Unmanned aerial vehicles (UAVs) or drones, are buzzing across Rwanda. In just a few years, they have become responsible for 60 per cent of the country’s blood deliveries. In Tanzania, drones are being trialled to reach remote islands with blood and antivenom cargo. Zipline, which specialises in delivering medicine and such with drones, claims to have already served 18 million people across East Africa.
South Africa may soon be catching up. This May, the SA National Blood Service (SANBS) launched a drone programme that will transport blood supplies to remote areas. Dubbed #BloodWing, the proof of concept has two piloted drones that deliver blood to Sebokeng and Kopano hospitals.
“Our concept is globally unique in that we will provide two-way logistics,” says Dr Jonathan Louw, CEO of SANBS. “Patients can receive emergency ‘0 negative’ blood from one of our blood banks via drone. The same drone can then take that patient’s blood sample to the blood bank for comprehensive cross-matching and then safely and rapidly deliver compatible blood back to the patient.”
Such examples are not exclusive to the developing world — in May, a kidney was rushed via drone to a US hospital. But there is clearly plenty of activity in Africa, and not coincidentally. “It’s the result of tech companies needing to do two things: prove their concept —which is hard to do in heavily regulated Western countries — and seek financing, which social uses of drones help accomplish,” explains Johnny Miller, founder of AfricanDRONE. “Companies such as Zipline are performing a very valuable service, although their ambition, and every drone delivery company’s ambition, is to grow into delivering all sorts of goods, and thus become profitable.”
AfricanDRONE is an example of the other side of this movement. Miller describes it as a decentralised nonprofit organisation with pilots in 34 countries and hubs in Cape Town, Nairobi and Dar es Salaam. Billing its mission as “drones for good”, the nonprofit is composed of enthusiasts, business people, journalists and policymakers. It promotes drone-related understanding, education and development across the continent.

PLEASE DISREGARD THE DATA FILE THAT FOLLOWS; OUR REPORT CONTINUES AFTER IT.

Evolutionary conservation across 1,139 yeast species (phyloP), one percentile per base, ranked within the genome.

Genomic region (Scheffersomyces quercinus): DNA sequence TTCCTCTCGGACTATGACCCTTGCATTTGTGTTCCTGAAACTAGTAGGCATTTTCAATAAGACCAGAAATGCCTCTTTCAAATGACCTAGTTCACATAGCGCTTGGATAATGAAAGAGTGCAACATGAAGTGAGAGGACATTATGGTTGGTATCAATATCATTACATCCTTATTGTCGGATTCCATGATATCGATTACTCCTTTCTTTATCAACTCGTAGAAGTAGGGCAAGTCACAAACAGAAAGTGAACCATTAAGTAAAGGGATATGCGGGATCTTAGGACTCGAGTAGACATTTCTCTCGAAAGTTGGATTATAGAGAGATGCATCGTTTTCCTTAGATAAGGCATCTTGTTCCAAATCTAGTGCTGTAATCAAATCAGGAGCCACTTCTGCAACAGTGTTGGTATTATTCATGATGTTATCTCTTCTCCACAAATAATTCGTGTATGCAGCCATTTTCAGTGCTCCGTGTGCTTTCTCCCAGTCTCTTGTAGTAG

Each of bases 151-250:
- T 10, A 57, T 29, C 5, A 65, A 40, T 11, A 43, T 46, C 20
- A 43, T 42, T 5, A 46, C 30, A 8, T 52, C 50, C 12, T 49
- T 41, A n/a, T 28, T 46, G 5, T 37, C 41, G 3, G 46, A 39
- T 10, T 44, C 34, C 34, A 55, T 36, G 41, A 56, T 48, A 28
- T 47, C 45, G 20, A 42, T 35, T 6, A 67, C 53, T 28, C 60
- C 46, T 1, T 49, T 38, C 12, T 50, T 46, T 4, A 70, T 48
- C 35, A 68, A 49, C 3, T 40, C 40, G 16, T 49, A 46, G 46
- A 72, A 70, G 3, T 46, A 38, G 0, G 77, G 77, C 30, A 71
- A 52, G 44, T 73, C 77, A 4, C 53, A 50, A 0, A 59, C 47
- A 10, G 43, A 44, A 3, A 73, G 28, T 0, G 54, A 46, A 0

It’s also the partner of the Lake Victoria Challenge. This event, scheduled for November, focuses on how drones can improve the lives of the 30 million people who live around the lake’s shores.
The key challenge that drones overcome in Africa when it comes to delivering medical supplies is the lack of alternative methods to do so. The African Development Bank estimates that the continent must spend at least $130-billion a year on transport infrastructure, but falls short by half.
The World Bank specifically notes underinvestment in road infrastructure: sub-Saharan Africa is the only region in the world where road density has declined in the past two decades.
Drones are a good match for Africa’s wide-open spaces and distinctly not first world problems. But it’s still early in their development: right now the focus remains on improving their reliability, speed and safety, supported by initiatives such as Malawi’s drone test corridor. This will hopefully open Africa’s lower skies to flying marvels, delivering lifesaving medicine to her furthest corners.